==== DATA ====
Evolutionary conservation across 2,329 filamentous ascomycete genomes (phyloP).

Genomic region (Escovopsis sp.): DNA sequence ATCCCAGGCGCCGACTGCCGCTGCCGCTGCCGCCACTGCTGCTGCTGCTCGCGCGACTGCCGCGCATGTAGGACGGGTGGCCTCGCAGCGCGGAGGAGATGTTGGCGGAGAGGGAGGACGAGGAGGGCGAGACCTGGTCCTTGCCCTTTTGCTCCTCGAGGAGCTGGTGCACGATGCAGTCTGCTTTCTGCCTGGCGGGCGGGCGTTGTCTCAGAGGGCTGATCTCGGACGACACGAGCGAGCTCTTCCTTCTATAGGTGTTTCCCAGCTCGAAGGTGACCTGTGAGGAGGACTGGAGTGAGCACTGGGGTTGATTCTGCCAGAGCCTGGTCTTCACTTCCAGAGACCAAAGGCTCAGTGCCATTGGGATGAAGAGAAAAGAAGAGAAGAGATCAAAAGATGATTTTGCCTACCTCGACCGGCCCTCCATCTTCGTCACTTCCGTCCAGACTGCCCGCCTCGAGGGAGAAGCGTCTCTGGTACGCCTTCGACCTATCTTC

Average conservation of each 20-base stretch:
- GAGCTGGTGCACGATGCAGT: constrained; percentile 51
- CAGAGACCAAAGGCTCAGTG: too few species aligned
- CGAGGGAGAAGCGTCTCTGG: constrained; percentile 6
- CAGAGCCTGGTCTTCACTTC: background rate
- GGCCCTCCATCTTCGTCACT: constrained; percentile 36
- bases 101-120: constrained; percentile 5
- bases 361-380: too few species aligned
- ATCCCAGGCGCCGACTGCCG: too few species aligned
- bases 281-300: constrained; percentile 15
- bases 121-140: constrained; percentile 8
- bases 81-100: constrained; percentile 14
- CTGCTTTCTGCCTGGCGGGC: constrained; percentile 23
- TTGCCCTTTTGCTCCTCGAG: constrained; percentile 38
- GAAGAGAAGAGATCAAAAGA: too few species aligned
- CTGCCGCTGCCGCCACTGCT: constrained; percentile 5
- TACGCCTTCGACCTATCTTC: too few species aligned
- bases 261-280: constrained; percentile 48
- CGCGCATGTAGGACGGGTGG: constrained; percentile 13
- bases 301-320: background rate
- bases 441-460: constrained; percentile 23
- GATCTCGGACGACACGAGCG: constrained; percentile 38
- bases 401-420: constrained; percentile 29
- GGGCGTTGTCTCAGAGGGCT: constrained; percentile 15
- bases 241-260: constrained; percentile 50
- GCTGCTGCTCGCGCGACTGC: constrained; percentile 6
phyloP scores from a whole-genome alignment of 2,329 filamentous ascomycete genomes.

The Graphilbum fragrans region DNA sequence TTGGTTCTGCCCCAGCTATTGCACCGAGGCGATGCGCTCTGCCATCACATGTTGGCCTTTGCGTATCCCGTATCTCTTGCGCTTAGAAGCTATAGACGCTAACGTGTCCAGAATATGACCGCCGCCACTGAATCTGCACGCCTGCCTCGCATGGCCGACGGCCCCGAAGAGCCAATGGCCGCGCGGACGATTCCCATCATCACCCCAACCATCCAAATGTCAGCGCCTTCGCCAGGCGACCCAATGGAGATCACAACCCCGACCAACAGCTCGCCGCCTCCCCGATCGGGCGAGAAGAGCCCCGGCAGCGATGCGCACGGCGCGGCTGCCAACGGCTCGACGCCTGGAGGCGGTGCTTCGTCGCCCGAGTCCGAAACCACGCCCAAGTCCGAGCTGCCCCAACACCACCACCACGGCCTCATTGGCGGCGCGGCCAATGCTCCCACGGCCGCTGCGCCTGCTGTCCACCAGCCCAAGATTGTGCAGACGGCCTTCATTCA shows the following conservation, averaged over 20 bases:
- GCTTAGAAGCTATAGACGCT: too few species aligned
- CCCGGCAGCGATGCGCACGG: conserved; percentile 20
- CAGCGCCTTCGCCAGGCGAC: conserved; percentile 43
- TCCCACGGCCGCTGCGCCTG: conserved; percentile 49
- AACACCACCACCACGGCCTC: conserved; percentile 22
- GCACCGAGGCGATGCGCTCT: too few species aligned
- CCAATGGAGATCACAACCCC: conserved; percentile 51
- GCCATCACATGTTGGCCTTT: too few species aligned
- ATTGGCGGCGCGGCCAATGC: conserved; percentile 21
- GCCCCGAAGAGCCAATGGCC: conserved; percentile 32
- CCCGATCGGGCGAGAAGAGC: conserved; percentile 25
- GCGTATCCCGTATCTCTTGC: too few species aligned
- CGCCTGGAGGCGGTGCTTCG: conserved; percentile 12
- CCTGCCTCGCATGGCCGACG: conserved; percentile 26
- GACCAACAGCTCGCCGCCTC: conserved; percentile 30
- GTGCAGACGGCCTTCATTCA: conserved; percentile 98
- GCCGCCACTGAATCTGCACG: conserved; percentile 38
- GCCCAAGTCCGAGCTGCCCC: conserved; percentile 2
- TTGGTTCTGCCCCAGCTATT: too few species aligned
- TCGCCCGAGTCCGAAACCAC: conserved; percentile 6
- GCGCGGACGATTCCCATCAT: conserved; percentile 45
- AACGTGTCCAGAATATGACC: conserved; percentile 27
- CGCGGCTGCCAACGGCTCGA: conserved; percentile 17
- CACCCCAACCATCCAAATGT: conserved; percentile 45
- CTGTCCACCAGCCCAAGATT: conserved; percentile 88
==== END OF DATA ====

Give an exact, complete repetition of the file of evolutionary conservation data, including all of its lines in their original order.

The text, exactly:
Evolutionary conservation across 2,329 filamentous ascomycete genomes (phyloP).

Genomic region (Escovopsis sp.): DNA sequence ATCCCAGGCGCCGACTGCCGCTGCCGCTGCCGCCACTGCTGCTGCTGCTCGCGCGACTGCCGCGCATGTAGGACGGGTGGCCTCGCAGCGCGGAGGAGATGTTGGCGGAGAGGGAGGACGAGGAGGGCGAGACCTGGTCCTTGCCCTTTTGCTCCTCGAGGAGCTGGTGCACGATGCAGTCTGCTTTCTGCCTGGCGGGCGGGCGTTGTCTCAGAGGGCTGATCTCGGACGACACGAGCGAGCTCTTCCTTCTATAGGTGTTTCCCAGCTCGAAGGTGACCTGTGAGGAGGACTGGAGTGAGCACTGGGGTTGATTCTGCCAGAGCCTGGTCTTCACTTCCAGAGACCAAAGGCTCAGTGCCATTGGGATGAAGAGAAAAGAAGAGAAGAGATCAAAAGATGATTTTGCCTACCTCGACCGGCCCTCCATCTTCGTCACTTCCGTCCAGACTGCCCGCCTCGAGGGAGAAGCGTCTCTGGTACGCCTTCGACCTATCTTC

Average conservation of each 20-base stretch:
- GAGCTGGTGCACGATGCAGT: constrained; percentile 51
- CAGAGACCAAAGGCTCAGTG: too few species aligned
- CGAGGGAGAAGCGTCTCTGG: constrained; percentile 6
- CAGAGCCTGGTCTTCACTTC: background rate
- GGCCCTCCATCTTCGTCACT: constrained; percentile 36
- bases 101-120: constrained; percentile 5
- bases 361-380: too few species aligned
- ATCCCAGGCGCCGACTGCCG: too few species aligned
- bases 281-300: constrained; percentile 15
- bases 121-140: constrained; percentile 8
- bases 81-100: constrained; percentile 14
- CTGCTTTCTGCCTGGCGGGC: constrained; percentile 23
- TTGCCCTTTTGCTCCTCGAG: constrained; percentile 38
- GAAGAGAAGAGATCAAAAGA: too few species aligned
- CTGCCGCTGCCGCCACTGCT: constrained; percentile 5
- TACGCCTTCGACCTATCTTC: too few species aligned
- bases 261-280: constrained; percentile 48
- CGCGCATGTAGGACGGGTGG: constrained; percentile 13
- bases 301-320: background rate
- bases 441-460: constrained; percentile 23
- GATCTCGGACGACACGAGCG: constrained; percentile 38
- bases 401-420: constrained; percentile 29
- GGGCGTTGTCTCAGAGGGCT: constrained; percentile 15
- bases 241-260: constrained; percentile 50
- GCTGCTGCTCGCGCGACTGC: constrained; percentile 6
phyloP scores from a whole-genome alignment of 2,329 filamentous ascomycete genomes.

The Graphilbum fragrans region DNA sequence TTGGTTCTGCCCCAGCTATTGCACCGAGGCGATGCGCTCTGCCATCACATGTTGGCCTTTGCGTATCCCGTATCTCTTGCGCTTAGAAGCTATAGACGCTAACGTGTCCAGAATATGACCGCCGCCACTGAATCTGCACGCCTGCCTCGCATGGCCGACGGCCCCGAAGAGCCAATGGCCGCGCGGACGATTCCCATCATCACCCCAACCATCCAAATGTCAGCGCCTTCGCCAGGCGACCCAATGGAGATCACAACCCCGACCAACAGCTCGCCGCCTCCCCGATCGGGCGAGAAGAGCCCCGGCAGCGATGCGCACGGCGCGGCTGCCAACGGCTCGACGCCTGGAGGCGGTGCTTCGTCGCCCGAGTCCGAAACCACGCCCAAGTCCGAGCTGCCCCAACACCACCACCACGGCCTCATTGGCGGCGCGGCCAATGCTCCCACGGCCGCTGCGCCTGCTGTCCACCAGCCCAAGATTGTGCAGACGGCCTTCATTCA shows the following conservation, averaged over 20 bases:
- GCTTAGAAGCTATAGACGCT: too few species aligned
- CCCGGCAGCGATGCGCACGG: conserved; percentile 20
- CAGCGCCTTCGCCAGGCGAC: conserved; percentile 43
- TCCCACGGCCGCTGCGCCTG: conserved; percentile 49
- AACACCACCACCACGGCCTC: conserved; percentile 22
- GCACCGAGGCGATGCGCTCT: too few species aligned
- CCAATGGAGATCACAACCCC: conserved; percentile 51
- GCCATCACATGTTGGCCTTT: too few species aligned
- ATTGGCGGCGCGGCCAATGC: conserved; percentile 21
- GCCCCGAAGAGCCAATGGCC: conserved; percentile 32
- CCCGATCGGGCGAGAAGAGC: conserved; percentile 25
- GCGTATCCCGTATCTCTTGC: too few species aligned
- CGCCTGGAGGCGGTGCTTCG: conserved; percentile 12
- CCTGCCTCGCATGGCCGACG: conserved; percentile 26
- GACCAACAGCTCGCCGCCTC: conserved; percentile 30
- GTGCAGACGGCCTTCATTCA: conserved; percentile 98
- GCCGCCACTGAATCTGCACG: conserved; percentile 38
- GCCCAAGTCCGAGCTGCCCC: conserved; percentile 2
- TTGGTTCTGCCCCAGCTATT: too few species aligned
- TCGCCCGAGTCCGAAACCAC: conserved; percentile 6
- GCGCGGACGATTCCCATCAT: conserved; percentile 45
- AACGTGTCCAGAATATGACC: conserved; percentile 27
- CGCGGCTGCCAACGGCTCGA: conserved; percentile 17
- CACCCCAACCATCCAAATGT: conserved; percentile 45
- CTGTCCACCAGCCCAAGATT: conserved; percentile 88